“To be the man, you got to beat the man”
You may be wondering why am I mentioning Professional Wrestling legend Ric Flair in an article about why Pacquiao versus Lomachenko would be a big deal. Well there’s one line he’s famous for that transcends professional wrestling and applies to virtually every combat sport and sports in general. In order to be the man you got to beat the man. Essentially to be next big draw you have to beat the current draw.
It’s a formula that has worked in professional wrestling with Flair ultimately passing that torch to Sting in WCW, or Hulk Hogan passing the torch (kind of) to Bret Hart who then passed it to Stone Cold Steve Austin and so on… There came a time when the top guy would face the young lion and gave him the opportunity to be the man.
Remember “Pretty Boy” Floyd Mayweather? That fighter that was rampaging boxing’s lower weight divisions defeating fighters like Jose Luis Castillo, Genaro Hernandez, and demolishing Diego Coralles? Mayweather was definitely on the radar of boxing fans, but he could not cross over to the mainstream… he needed to fight someone on a grand stage that would give him the exposure to cross over. He would also have to beat him. The man during that era was Oscar De La Hoya.
With the victory over De La Hoya, Mayweather became a star…he beat the man. De La Hoya was recognizable outside of boxing circles and the PPV fight itself gave Mayweather the much needed publicity outside of boxing, and the victory cemented him as a must see attraction, or the A-side if you will…
The same happened with a familiar fighter who terrorized boxing’s lower weight divisions, Manny Pacquiao. He defeated Erik Morales, Marco Antonio Barerra, and Juan Manuel Marquez…and did so in spectacular fashion with his aggressive fan-friendly style. Despite all of the top level performances and memorable fights, Pacquiao did not achieve mainstream recognition…he needed that push or better yet an opportunity to shine on a big stage. That’s where De La Hoya comes in…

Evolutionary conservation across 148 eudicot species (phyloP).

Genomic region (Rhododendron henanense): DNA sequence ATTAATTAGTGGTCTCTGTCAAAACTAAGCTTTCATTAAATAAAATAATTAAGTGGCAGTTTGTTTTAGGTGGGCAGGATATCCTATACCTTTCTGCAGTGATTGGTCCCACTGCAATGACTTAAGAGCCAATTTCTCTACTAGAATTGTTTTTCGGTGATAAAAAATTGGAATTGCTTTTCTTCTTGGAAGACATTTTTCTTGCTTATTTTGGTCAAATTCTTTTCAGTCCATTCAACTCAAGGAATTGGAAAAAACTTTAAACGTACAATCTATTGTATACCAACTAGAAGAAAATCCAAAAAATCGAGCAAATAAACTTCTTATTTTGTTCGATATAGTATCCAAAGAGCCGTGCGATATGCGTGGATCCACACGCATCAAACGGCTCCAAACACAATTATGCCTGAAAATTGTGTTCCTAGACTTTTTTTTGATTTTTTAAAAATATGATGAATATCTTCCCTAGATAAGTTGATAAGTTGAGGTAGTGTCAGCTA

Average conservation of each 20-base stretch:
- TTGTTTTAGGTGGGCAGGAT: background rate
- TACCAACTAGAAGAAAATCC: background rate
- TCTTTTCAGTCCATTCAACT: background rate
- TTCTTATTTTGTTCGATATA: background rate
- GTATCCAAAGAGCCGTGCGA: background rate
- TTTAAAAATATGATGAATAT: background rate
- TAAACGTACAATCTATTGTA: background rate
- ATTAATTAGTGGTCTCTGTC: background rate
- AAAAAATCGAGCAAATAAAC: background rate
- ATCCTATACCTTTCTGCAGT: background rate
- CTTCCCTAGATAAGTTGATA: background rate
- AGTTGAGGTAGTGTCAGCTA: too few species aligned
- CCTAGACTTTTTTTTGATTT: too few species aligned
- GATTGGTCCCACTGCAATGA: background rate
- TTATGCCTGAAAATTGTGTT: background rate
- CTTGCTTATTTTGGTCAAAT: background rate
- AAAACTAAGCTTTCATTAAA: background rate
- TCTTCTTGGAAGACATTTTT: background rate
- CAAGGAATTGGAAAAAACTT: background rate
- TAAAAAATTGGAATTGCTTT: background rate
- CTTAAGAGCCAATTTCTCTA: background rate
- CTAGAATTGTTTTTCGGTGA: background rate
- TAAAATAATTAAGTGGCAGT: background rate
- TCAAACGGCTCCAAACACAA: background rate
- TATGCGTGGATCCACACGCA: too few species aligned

The fight with De La Hoya gave Pacquiao the opportunity to gain mainstream recognition as more eyeballs would be watching that fight due to De La Hoya’s celebrity status. Whether De La Hoya was “the man” in 2008 was questionable, however his drawing power was still formidable. The fight with De La Hoya saw your casual fans take notice of the Filipino Phenomenon…you know the fans who will host a fight and have a Carne Asada or BBQ if you will. These are the fans that you want to take notice of you, after the fight with De La Hoya, Pacquiao was the reason to have a BBQ.
Pacquiao along with Mayweather, and some would add Canelo into the mix although to a smaller degree, are the last big draws in boxing. They are the only “active” fighters that are recognizable outside of boxing circles. I must add that Mayweather has retired, however he is still the most recognizable in outside circles. You can literally go to a random person on the street and ask them what they know about boxing, and they will probably mention names like Ali, Tyson, Mayweather, and Pacquiao. Mayweather seems to have ridden off into the sunset while Pacquiao still seems to still have an itch to get back into the ring. That reality makes a potential fight with Lomachenko a very exciting prospect.
Lomachenko’s career draws a very similar parallel to what Pacquaio and Mayweather experienced. They demolished and dominated their respective weight classes but needed a marquee fight to become “the man.” He has put on sensational performances against Gary Russell Jr., Nicholas Walters, and Guillermo Rigondeaux. Not only did he beat all these top level fighters, he destroyed them and looked amazing doing it.
Despite his otherworldly skills he needs a fight on the big stage in order to solidify himself as a star. When Mayweather fought Canelo, it gave the rub to Canelo that made him a star. He was thoroughly outclassed, however Canelo has grown exponentially since then and has become a top draw in boxing despite losing to Mayweather. A fight with Pacquiao would give Lomachenko the opportunity to not only fight one of the best, but put on a great fight and get casual fans to witness how great he is…and most fans think he can win.
Some would argue that Pacquiao is past his prime and that the fight is not worth making. When De La Hoya fought Pacquiao was definitely past his prime, however it was the stage itself and the show Pacquiao put on that catapulted him into the stratosphere of mainstream exposure. Lomachenko fighting Pacquiao would be a similar situation.
Boxing is not where it once was in terms of popularity. It needs top draws that can take Boxing into the next era, it needs new household names that the average person on the street can recognize and tell their friends about. A fight with old guard, in Pacquiao, would give Lomachenko the opportunity to shine on a big stage. Pacquiao is also aging and the clock is ticking on his drawing power, why not use it as an opportunity to give the young lion an opportunity to carry the sport into the next era. To be the man you got to beat the man…